Brewing the perfect cup begins with buying the right coffee beans. Any coffee lover will tell you that while the history of coffee is a complex tale, Espresso is the uncontested OG. And while a shot of espresso can be pulled from a varied range of beans, Chariot’s Espresso Coffee Beans yield an exceptionally flavorful and highly concentrated cup. An espresso shot brewed from these beans is likely to be decadently thick and produce an enviable “crema”.
How to Use
- Measure out the desired amount of coffee beans based on the number of cups you want to make. A general rule is to use one to two tablespoons of coffee beans per 180 ml of water.
- Grind the coffee beans using a coffee grinder. Choose a grind size based on the brewing method you will use.
- Place the coffee grounds into your coffee maker or brewing device of choice, such as a French press or pour-over filter.
- Boil water in a kettle or on the stove. Pour the hot water over the coffee grounds. Use a circular motion to ensure all of the grounds are wet.
- Let the coffee brew for the recommended amount of time. This will depend on the brewing method you are using.
- After the coffee has finished brewing, remove the grounds and serve.
- If desired, add milk, sugar, or other flavourings to your coffee to taste. Enjoy!
From Bean to Cup: Understanding the Factors that Affect Coffee Taste
Coffee bean quality and origin: Beans from different regions can have distinct flavour profiles, such as floral or fruity notes, while beans of different quality grades can have varying levels of sweetness, acidity, and bitterness.
Roasting level and method: Lighter roasts tend to be more acidic and have a milder flavour, while darker roasts are often more bitter and have a stronger, smokier flavour. The roasting method can also influence the flavour, as different methods can create unique flavour profiles.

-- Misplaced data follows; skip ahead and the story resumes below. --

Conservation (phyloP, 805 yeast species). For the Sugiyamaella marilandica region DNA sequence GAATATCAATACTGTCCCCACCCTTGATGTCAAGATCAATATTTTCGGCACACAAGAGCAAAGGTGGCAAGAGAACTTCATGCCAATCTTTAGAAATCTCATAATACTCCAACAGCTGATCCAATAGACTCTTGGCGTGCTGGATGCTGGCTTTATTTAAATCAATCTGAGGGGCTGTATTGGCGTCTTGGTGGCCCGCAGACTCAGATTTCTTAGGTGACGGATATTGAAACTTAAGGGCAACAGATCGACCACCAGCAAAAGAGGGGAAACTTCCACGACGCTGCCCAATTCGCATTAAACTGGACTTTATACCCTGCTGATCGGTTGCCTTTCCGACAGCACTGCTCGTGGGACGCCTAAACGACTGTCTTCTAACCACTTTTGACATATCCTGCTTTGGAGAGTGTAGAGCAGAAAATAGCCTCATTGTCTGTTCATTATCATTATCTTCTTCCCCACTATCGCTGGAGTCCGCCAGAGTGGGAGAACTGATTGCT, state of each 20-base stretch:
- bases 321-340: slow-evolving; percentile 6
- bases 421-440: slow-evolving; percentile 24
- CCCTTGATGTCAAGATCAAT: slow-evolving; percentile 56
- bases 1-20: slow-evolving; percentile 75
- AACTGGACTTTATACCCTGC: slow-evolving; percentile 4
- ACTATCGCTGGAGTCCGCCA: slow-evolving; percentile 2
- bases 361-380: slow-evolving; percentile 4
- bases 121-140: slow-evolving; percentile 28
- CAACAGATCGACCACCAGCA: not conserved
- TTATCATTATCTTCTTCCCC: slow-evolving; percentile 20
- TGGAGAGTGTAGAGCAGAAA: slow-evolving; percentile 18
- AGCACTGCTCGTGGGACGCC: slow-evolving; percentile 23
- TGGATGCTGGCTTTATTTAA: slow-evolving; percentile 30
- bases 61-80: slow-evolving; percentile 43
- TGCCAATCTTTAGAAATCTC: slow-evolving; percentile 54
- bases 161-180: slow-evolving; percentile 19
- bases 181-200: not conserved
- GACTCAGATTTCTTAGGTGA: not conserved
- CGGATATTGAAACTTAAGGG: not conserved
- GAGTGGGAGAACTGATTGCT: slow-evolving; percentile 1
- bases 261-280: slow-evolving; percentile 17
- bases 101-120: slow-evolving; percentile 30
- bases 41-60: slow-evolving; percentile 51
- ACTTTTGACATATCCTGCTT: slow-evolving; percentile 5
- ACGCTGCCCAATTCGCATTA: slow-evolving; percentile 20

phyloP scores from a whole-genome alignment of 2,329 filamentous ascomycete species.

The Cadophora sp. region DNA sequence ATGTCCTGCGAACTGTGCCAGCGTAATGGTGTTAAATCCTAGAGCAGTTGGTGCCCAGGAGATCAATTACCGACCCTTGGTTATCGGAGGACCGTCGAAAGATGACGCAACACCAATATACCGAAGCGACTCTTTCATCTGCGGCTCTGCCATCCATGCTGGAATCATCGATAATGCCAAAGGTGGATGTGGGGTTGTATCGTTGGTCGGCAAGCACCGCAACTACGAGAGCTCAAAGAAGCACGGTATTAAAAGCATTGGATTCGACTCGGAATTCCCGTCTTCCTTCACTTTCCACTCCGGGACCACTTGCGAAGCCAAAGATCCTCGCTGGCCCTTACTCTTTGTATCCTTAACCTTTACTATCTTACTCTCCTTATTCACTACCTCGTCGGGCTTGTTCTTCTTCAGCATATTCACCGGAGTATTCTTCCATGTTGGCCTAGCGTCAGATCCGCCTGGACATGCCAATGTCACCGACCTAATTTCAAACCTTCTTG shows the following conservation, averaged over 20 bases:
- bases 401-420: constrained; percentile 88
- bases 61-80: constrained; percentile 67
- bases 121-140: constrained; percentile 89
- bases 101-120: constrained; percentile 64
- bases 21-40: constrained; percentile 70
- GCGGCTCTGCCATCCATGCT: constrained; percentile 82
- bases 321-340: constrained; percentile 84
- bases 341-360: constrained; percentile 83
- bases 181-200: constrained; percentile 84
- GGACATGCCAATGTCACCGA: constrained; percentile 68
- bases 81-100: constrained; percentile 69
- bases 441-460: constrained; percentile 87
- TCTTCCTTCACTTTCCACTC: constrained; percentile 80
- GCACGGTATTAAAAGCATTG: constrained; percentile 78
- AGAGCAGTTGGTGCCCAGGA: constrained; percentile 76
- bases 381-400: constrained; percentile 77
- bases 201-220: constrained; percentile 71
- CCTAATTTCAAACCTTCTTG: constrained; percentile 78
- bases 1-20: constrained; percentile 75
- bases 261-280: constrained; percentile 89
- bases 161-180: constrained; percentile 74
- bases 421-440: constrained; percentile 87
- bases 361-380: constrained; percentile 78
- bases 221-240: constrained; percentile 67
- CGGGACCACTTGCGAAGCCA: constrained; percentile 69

Water quality and temperature: Water that is too hard or has high mineral content can negatively affect the taste. Additionally, the temperature of the water used to brew coffee can affect the extraction process, with different temperatures affecting the flavour and strength of the coffee.
Grind size and consistency: Finer grinds tend to produce stronger, more bitter coffee, while coarser grinds tend to produce milder, less bitter coffee. Consistency of the grind is also important, as uneven grinds can result in uneven extraction and an inconsistent flavour.
Brew method and equipment: The method and equipment used to brew coffee can also affect the final flavour. For example, pour-over methods tend to produce a cleaner, brighter flavor, while espresso methods produce a stronger, more concentrated flavor.
Brewing time and ratio of coffee to water: Longer brewing times tend to produce stronger, more bitter coffee, while shorter brewing times produce milder, less bitter coffee. The ratio of coffee to water can also impact the strength and flavor, with different ratios producing different levels of strength and bitterness.
Storage and freshness of the coffee beans: Stale or poorly stored beans can have a flat, dull taste, while fresh beans can have a more vibrant, complex flavor profile. Proper storage, such as in a cool, dark place in an airtight container, can help to maintain freshness and flavour.